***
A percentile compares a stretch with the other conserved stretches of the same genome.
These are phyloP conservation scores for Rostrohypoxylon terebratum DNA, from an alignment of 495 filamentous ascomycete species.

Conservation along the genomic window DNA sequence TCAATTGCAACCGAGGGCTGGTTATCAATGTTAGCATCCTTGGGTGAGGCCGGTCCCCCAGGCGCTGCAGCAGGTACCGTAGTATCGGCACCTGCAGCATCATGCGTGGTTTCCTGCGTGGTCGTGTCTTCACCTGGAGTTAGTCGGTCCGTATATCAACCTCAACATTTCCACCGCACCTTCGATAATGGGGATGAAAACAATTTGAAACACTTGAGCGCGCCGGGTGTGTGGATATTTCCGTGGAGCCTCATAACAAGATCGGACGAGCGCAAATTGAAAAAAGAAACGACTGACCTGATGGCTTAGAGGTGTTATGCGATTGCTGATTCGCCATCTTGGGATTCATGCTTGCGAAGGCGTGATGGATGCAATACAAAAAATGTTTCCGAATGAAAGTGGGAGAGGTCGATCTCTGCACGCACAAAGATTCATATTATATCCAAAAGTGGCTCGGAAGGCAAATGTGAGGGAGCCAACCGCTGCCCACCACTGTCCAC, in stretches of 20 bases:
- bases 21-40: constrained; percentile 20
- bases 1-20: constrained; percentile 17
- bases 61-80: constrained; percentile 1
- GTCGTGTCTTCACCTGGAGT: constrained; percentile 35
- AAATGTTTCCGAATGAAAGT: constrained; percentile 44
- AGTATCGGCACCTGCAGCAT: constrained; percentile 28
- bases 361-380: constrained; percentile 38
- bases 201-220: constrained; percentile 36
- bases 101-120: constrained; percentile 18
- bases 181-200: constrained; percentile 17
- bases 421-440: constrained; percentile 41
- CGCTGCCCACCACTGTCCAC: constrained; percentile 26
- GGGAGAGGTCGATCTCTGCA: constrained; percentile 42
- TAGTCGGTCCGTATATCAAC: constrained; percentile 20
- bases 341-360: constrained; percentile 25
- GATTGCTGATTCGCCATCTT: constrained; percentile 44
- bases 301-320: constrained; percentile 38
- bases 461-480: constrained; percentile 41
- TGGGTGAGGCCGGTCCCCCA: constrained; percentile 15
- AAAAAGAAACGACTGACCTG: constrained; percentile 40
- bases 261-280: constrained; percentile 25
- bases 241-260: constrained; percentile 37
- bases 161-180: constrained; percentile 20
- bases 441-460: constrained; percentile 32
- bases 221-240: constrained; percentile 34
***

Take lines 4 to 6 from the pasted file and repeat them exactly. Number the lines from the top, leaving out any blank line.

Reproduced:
- bases 21-40: constrained; percentile 20
- bases 1-20: constrained; percentile 17
- bases 61-80: constrained; percentile 1